Small Red House

Buying A House Online: How It Works And What To Expect

8-Minute Read
Published on June 3, 2022
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In the last decade especially, Americans have been conditioned to do more of the transactions that we used to handle in person online. Grocery and pharmaceutical deliveries may seem like small steps, but people buy cars over the internet. It’s not a big leap from there to the infrastructure necessary to buy a house online.

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Can I Buy A House Online?

It’s possible to buy a house online. Whether you can complete the full process without leaving your couch and/or wet signing physical documents often depends on local regulations and the policies of your mortgage lender. But more and more of the process can be handled without the usual trudging to 15 open houses and in-person negotiations.

This has its benefits and drawbacks. Let’s go over these. First, the benefits:

  • Convenience: You don’t have to get in the car and spend all day going to open houses. The photos are online and increasingly, there are entire virtual tours. When it comes to the signing of contracts and closing, many documents can often be signed online.
  • More secure: It can be easier to combat fraud when more is done electronically rather than dealing with physical documents.

There are also some downsides:

  • No in-person tour: One of the big pros of buying a house online can also be one of the bigger cons. Because you’re not going through the house physically, you don’t get as good of a feel for what it’s like to be in the space. You may not pick up on problems because of a deceptively-framed picture. Additionally, you don’t have access to ask the listing agent questions while you’re looking at a particular aspect of the house in real time. Everything is email.
  • More care required: it’s a good idea to do this kind of thing anyway, but you’ll want to take extra caution when buying a house online to get it inspected thoroughly. You don’t want to go from thinking you’re buying your dream home to frittering all your resources into a money pit.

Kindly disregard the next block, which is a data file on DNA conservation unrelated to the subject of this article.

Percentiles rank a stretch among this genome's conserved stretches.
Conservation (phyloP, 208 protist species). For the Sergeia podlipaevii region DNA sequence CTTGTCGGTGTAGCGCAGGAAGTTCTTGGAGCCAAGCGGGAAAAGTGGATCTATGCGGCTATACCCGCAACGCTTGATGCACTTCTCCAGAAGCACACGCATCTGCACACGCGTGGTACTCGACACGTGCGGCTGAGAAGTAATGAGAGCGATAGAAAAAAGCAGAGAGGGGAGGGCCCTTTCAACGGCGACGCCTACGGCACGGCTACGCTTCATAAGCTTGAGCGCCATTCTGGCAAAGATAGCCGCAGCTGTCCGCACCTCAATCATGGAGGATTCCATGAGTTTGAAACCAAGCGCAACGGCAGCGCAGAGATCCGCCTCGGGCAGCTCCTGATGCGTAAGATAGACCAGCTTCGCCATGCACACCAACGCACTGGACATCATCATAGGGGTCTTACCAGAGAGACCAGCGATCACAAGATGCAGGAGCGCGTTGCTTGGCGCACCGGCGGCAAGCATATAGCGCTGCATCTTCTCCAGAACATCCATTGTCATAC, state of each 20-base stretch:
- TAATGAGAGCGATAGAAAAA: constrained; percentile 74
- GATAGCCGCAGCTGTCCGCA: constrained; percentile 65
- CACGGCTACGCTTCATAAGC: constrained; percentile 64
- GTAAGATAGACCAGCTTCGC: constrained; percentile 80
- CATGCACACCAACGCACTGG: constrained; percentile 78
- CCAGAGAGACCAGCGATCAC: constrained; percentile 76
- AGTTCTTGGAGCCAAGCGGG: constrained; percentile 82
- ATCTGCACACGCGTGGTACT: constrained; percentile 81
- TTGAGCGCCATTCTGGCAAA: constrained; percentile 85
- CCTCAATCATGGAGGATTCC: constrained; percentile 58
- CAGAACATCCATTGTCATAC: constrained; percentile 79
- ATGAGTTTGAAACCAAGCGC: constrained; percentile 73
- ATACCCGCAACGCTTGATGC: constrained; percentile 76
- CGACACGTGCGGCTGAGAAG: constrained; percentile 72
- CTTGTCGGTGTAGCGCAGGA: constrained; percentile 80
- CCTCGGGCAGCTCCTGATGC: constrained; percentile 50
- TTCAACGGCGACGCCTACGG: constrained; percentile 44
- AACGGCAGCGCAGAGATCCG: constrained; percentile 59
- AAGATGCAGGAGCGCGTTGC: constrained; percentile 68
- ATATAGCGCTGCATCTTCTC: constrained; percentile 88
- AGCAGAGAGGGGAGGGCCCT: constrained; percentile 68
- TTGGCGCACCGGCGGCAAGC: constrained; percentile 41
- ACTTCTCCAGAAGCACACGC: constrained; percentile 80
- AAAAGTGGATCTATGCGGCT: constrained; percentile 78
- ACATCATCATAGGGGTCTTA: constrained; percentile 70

Where To Buy Houses Online

It’s easier to buy a house online now than it ever has been before. Many sites even have huge iBuying programs. IBuying is when online real estate sites will buy listings from sellers to then offer it for sale themselves to home buyers who come to their site.

Major players in the iBuying space include Rocket HomesSM, Zillow and Trulia.1,2 In addition to their iBuying efforts, prospective home buyers can use these sites to peruse traditional listings placed by real estate agents and homeowners. They’re also tied into local multiple listing services (MLSs).

The internet is also a great place for bargain hunters. The Department of Housing and Urban Development maintains a directory of sites with available foreclosures.

Before committing to this option, realize that these homes are sold as is. Often times, foreclosures may be in rough shape because owners lack the funds or motivation to maintain them. But if you’re willing to deal with what could be a fixer-upper, you may be able to find a deal.

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How To Buy A House Online

There are many ways in which buying a house online is just like the traditional home buying process, but it can differ in some important ways. Let’s take a look at the steps.

1. Find A Lender Who Offers Online Mortgage Services

If you plan on buying a house online, it helps to have a lender that specializes in getting the mortgage process done online as well. When you qualify with Rocket Mortgage®, they look at your credit and get documentation from you regarding income and assets so you know exactly how much you can afford. In real estate, this is commonly referred to as mortgage preapproval.